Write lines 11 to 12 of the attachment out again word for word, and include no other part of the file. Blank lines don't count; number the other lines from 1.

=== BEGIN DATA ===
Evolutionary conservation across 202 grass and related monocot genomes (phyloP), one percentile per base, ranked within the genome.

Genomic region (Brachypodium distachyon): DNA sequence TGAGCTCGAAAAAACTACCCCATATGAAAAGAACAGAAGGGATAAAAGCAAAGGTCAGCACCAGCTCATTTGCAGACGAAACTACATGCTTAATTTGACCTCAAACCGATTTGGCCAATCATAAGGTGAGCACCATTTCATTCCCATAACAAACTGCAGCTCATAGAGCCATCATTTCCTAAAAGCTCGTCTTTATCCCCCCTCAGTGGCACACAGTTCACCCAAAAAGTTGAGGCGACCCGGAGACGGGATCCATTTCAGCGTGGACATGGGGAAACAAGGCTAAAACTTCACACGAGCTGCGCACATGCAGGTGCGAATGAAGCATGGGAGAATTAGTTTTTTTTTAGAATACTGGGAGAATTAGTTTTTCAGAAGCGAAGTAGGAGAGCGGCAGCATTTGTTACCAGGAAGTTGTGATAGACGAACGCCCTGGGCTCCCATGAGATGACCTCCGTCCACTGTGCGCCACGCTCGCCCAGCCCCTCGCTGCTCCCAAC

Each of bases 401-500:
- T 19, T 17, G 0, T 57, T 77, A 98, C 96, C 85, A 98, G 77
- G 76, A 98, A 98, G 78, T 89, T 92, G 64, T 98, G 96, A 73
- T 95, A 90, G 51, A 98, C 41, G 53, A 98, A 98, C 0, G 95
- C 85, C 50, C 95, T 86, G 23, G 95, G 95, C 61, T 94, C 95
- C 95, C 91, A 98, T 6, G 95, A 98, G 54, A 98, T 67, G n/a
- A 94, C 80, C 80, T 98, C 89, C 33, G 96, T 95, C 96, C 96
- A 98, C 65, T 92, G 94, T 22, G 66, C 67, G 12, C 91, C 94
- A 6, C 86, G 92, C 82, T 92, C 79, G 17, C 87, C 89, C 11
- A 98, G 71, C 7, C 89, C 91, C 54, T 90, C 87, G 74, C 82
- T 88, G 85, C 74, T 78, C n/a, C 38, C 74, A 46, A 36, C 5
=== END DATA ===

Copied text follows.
- A 6, C 86, G 92, C 82, T 92, C 79, G 17, C 87, C 89, C 11
- A 98, G 71, C 7, C 89, C 91, C 54, T 90, C 87, G 74, C 82